The Idyllwild Area Historical Society (IAHS) was incorporated and granted 501 (c)(3) status as a tax-exempt public charity in 2001.

In our first year we began collecting donations of material documenting mountain history, launched a periodic newsletter, organized field trips to nearby museums, inaugurated the annual Idyllwild Home Tour and trained volunteers to meet recognized standards for curating the growing collection.

But our chief priority was to solidify a community presence by creating a public museum. Within 18 months the founding Board of Directors raised necessary funds and bought an authentic 1930 summer cabin and garage near the center of Idyllwild. A year of renovation turned the garage into a comfortable offic/archive building and the cabin into a museum. The new IAHS Museum opened its doors in October 2003, and by 2007 we were welcoming over 5,000 visitors a year.

Once the museum was open, attention turned to mounting exhibits, expanding ArtiFacts to a quarterly publication,  perfecting the Idyllwild Home Tour as our major annual fund-raising project and systematically documenting a growing collection of documents, photographs and other historical aritfacts. Two extraordinary gifts of hundreds of photographs by superb mountain photographers Avery Field and Harry Wendelken attracted regional attention and inspired the 2009 publication of Idyllwild and the High San Jacintos, a volume in Arcadia Publishing’s “Images of America” series. In 2010 the local newspaper, the Town Crier, inaugurated a monthly column on historical topics drawn from the IAHS archive.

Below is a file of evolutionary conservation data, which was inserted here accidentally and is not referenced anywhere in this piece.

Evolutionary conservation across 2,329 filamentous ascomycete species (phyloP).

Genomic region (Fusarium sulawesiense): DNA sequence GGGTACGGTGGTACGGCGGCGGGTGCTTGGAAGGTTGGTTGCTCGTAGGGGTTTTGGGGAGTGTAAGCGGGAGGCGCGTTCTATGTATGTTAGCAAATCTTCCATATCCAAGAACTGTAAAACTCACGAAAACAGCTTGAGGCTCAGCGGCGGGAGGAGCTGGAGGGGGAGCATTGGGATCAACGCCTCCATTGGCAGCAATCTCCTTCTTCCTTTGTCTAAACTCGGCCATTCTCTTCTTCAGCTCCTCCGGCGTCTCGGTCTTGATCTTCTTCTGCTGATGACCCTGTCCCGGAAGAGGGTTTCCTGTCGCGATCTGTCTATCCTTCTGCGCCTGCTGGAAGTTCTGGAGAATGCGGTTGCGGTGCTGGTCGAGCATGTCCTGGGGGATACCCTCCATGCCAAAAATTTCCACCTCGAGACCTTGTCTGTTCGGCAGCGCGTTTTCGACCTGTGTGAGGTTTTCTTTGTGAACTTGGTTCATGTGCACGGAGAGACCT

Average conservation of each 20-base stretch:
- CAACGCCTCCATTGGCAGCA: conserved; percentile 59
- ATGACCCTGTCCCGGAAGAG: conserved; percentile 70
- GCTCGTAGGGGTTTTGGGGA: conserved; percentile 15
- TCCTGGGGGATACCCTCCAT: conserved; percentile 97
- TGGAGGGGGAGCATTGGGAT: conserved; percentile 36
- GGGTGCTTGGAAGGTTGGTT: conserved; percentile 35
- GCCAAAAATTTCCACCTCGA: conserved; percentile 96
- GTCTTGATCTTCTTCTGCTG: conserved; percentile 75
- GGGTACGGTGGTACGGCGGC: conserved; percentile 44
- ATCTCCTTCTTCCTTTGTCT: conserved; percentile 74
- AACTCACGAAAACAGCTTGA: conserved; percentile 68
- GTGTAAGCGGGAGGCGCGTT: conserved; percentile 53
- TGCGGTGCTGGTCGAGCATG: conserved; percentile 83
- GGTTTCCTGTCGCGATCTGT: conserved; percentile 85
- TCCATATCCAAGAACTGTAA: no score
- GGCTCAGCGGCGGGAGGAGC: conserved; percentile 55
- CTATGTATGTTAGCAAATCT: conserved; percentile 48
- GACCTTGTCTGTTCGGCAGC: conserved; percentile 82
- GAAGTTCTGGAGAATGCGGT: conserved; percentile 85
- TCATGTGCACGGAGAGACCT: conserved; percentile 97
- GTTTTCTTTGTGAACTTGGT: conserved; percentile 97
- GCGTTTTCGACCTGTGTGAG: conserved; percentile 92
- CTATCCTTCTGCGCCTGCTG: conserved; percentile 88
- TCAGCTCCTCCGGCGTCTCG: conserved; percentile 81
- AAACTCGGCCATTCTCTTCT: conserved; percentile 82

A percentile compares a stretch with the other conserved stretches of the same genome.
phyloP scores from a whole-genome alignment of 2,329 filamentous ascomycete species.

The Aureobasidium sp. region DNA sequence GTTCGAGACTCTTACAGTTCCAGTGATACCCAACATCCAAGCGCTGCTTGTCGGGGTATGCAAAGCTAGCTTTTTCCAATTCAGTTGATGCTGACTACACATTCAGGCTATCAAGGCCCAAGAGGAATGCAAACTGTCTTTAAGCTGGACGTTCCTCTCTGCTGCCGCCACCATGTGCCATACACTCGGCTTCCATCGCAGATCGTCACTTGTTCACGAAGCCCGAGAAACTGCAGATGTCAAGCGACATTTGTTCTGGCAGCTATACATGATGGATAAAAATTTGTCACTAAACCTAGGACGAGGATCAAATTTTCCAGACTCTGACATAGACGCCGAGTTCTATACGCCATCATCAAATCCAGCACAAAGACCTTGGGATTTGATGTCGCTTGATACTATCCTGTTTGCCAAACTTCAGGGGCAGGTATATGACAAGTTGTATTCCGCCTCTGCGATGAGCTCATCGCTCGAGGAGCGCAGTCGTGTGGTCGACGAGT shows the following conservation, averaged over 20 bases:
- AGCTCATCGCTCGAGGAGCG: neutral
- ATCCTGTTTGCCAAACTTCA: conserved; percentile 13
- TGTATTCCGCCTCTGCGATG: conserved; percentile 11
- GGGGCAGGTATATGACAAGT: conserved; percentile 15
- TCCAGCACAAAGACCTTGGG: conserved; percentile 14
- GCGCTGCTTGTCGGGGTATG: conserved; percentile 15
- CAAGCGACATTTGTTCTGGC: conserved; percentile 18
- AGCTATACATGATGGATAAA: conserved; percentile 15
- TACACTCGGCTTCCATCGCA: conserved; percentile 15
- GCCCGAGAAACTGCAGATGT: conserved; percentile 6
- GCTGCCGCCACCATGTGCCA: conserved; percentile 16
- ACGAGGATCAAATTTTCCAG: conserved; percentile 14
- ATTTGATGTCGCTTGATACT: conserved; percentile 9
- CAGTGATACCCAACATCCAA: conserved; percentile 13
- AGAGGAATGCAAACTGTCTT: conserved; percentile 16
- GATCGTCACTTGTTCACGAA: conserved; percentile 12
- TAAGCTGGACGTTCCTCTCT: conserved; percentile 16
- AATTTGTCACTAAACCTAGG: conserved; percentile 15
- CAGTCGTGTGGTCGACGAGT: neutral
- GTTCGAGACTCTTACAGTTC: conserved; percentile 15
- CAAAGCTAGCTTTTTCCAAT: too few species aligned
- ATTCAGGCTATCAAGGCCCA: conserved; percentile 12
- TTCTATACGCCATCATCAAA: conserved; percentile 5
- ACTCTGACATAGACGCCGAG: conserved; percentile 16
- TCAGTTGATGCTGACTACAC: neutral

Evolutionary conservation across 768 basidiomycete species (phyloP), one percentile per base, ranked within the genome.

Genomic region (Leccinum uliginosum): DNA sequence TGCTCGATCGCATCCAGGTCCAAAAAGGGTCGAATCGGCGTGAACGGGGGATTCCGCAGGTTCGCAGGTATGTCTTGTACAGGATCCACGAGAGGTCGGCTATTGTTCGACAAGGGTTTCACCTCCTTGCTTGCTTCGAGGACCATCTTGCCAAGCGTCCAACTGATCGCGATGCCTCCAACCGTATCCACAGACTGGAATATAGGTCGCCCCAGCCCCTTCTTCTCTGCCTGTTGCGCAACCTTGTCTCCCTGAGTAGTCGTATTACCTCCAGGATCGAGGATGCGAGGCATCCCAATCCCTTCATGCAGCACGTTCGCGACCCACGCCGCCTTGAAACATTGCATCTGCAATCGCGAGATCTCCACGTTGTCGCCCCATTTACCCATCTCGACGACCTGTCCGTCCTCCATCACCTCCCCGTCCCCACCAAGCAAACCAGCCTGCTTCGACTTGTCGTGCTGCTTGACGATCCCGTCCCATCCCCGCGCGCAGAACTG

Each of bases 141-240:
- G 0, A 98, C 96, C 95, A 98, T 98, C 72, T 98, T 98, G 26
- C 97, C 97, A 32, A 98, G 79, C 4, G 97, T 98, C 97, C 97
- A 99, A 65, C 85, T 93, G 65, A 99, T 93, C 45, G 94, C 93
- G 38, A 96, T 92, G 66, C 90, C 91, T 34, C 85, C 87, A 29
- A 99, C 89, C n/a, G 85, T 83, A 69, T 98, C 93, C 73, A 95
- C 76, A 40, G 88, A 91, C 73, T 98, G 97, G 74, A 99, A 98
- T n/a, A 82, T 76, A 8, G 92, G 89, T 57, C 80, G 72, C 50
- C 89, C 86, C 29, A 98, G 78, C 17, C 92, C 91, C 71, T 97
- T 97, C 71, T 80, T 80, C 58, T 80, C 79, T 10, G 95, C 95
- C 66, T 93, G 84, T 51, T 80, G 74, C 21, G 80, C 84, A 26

Even before the museum opened in 2003, it was clear that our growing collection would soon require more space. Five years of planning and quiet fund-rasing culminated in a highly successful capital campaign in 2009. This allowed us to break ground for a secure, environmentally controlled building to house the 7,500 documents, photos and other artifacts we had collected. In October 2010 we celebrated our 10th anniversary with the grand opening of the Frank and Mabel Moote Archive and Research Center.

More than 70 dedicated volunteers staff the museum, archives, office and special events and are supported by some 500 loyal IAHS members nationwide. Member dues, our annual home tour and museum shop sales support us financially. In 2010, and again in 2011, we were recognized by statewide professional organizations for the quality of our program.

(Photos in Order: Future Museum Building, Idyllwild photographer Avery Field, The grand opening of the Frank and Mabel Moote Archive and Research Center in 2012.)